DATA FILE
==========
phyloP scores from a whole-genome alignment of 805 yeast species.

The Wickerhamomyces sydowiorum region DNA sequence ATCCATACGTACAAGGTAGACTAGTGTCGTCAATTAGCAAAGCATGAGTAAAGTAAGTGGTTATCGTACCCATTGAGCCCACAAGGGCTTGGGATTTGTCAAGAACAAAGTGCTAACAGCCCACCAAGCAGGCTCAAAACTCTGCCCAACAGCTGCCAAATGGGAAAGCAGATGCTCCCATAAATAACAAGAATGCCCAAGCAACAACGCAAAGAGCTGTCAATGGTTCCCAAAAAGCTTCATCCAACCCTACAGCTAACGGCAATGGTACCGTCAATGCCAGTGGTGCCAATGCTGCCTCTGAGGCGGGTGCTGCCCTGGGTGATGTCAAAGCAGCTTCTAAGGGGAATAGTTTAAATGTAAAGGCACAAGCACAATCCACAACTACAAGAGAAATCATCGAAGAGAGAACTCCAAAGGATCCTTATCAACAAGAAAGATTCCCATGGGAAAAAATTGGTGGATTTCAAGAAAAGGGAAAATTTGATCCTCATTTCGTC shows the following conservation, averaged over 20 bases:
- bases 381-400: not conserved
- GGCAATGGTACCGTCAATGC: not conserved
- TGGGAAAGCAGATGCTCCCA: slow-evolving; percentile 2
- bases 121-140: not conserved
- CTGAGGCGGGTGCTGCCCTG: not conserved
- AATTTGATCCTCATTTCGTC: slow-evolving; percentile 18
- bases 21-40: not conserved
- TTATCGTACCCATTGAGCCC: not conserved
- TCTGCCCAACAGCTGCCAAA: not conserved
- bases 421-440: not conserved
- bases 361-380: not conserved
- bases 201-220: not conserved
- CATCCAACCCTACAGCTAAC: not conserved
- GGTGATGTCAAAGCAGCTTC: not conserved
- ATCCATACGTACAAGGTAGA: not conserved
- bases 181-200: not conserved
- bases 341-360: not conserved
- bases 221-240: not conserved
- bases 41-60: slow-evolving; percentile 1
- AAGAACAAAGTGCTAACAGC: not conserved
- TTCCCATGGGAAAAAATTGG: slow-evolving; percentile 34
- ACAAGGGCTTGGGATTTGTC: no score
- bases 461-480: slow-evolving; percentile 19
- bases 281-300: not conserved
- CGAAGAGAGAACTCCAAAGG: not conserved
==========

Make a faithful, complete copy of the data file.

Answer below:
phyloP scores from a whole-genome alignment of 805 yeast species.

The Wickerhamomyces sydowiorum region DNA sequence ATCCATACGTACAAGGTAGACTAGTGTCGTCAATTAGCAAAGCATGAGTAAAGTAAGTGGTTATCGTACCCATTGAGCCCACAAGGGCTTGGGATTTGTCAAGAACAAAGTGCTAACAGCCCACCAAGCAGGCTCAAAACTCTGCCCAACAGCTGCCAAATGGGAAAGCAGATGCTCCCATAAATAACAAGAATGCCCAAGCAACAACGCAAAGAGCTGTCAATGGTTCCCAAAAAGCTTCATCCAACCCTACAGCTAACGGCAATGGTACCGTCAATGCCAGTGGTGCCAATGCTGCCTCTGAGGCGGGTGCTGCCCTGGGTGATGTCAAAGCAGCTTCTAAGGGGAATAGTTTAAATGTAAAGGCACAAGCACAATCCACAACTACAAGAGAAATCATCGAAGAGAGAACTCCAAAGGATCCTTATCAACAAGAAAGATTCCCATGGGAAAAAATTGGTGGATTTCAAGAAAAGGGAAAATTTGATCCTCATTTCGTC shows the following conservation, averaged over 20 bases:
- bases 381-400: not conserved
- GGCAATGGTACCGTCAATGC: not conserved
- TGGGAAAGCAGATGCTCCCA: slow-evolving; percentile 2
- bases 121-140: not conserved
- CTGAGGCGGGTGCTGCCCTG: not conserved
- AATTTGATCCTCATTTCGTC: slow-evolving; percentile 18
- bases 21-40: not conserved
- TTATCGTACCCATTGAGCCC: not conserved
- TCTGCCCAACAGCTGCCAAA: not conserved
- bases 421-440: not conserved
- bases 361-380: not conserved
- bases 201-220: not conserved
- CATCCAACCCTACAGCTAAC: not conserved
- GGTGATGTCAAAGCAGCTTC: not conserved
- ATCCATACGTACAAGGTAGA: not conserved
- bases 181-200: not conserved
- bases 341-360: not conserved
- bases 221-240: not conserved
- bases 41-60: slow-evolving; percentile 1
- AAGAACAAAGTGCTAACAGC: not conserved
- TTCCCATGGGAAAAAATTGG: slow-evolving; percentile 34
- ACAAGGGCTTGGGATTTGTC: no score
- bases 461-480: slow-evolving; percentile 19
- bases 281-300: not conserved
- CGAAGAGAGAACTCCAAAGG: not conserved